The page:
25 Plugins vs One-Stop Shop: What Does Your WordPress Site Need?

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Soon after setting up your WordPress site, you’ll find out you need plugins for a lot of the things you want to have on your site, be it SEO or backups or a gallery. Initially downloading a bunch of plugins seems like the easiest and most straightforward solution but could it be that going with one-vendor services is the better way?

Let’s examine WordPress history and stats to determine if there really is a shift from single plugins to more unified solutions.

WP plugins: history & stats

There are more than 50,000 plugins just in the WP directory right now and the number keeps growing. As the general quality of websites keeps increasing, so do the demands we place upon the extended functionality plugins can provide.

Nostalgia for simpler plugin times when Tumblr was a thing.

For example, e-commerce and, subsequently, use of the most popular WP e-commerce plugin WooCommerce has grown tremendously in the last years. WP users integrate social media accounts on their sites, take measures against ever-present security vulnerabilities of the platform, and make their websites multilingual more and more frequently.

Another important point is that most visitors now browse the web on mobile devices, instead of computers, making responsivity and optimization plugins more popular as well.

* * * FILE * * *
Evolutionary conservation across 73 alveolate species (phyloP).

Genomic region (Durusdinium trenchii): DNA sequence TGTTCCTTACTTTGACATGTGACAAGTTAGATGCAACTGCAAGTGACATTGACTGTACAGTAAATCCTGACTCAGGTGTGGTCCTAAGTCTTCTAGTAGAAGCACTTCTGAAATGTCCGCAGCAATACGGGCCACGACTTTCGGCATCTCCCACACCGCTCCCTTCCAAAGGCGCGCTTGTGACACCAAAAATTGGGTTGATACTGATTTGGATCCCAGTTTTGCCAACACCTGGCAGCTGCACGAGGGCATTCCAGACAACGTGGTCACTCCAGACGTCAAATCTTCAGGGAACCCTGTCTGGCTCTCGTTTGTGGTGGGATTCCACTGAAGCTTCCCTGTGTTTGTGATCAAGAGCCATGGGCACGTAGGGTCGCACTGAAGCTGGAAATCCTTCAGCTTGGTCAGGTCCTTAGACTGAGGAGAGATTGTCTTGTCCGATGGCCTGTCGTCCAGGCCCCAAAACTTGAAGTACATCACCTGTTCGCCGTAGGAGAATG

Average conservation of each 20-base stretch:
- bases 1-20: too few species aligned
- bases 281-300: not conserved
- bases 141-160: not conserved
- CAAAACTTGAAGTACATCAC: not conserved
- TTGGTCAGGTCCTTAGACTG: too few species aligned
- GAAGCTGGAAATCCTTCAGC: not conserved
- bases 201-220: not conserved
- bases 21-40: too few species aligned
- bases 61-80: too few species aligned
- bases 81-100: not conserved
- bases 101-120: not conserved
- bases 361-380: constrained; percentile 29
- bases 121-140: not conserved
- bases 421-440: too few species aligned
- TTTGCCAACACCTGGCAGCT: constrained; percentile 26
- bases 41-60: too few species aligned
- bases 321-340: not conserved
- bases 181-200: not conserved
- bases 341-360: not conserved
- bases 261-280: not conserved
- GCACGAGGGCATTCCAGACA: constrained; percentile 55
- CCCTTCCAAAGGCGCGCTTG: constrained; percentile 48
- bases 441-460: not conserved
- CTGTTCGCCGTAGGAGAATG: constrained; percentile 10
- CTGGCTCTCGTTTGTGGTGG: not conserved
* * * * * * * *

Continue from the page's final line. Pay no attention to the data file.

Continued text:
There is also a shift from static to dynamic web pages which means there is an acute need of quality site builders and layouts. Not to mention there are more factors conditioning theme choice: Should we pick one with or without a builder? How much should we customize it to make our site stand out?

Based on these trends and the continuous growth of WordPress plugin installation number overall, it is safe to assume that if back in 2015 the average self-hosted WordPress site had 25.2 installed plugins, now it definitely needs more to comply with the demands of the modern state of technology.

Plugins and time management

One major concern of busy entrepreneurs and bloggers is time management. It takes time to find the right plugins, keep them up-to-date, setup and customize, taking into account different UX.

Countdown to the end of the world. Or just to a functional WP site, whichever comes first.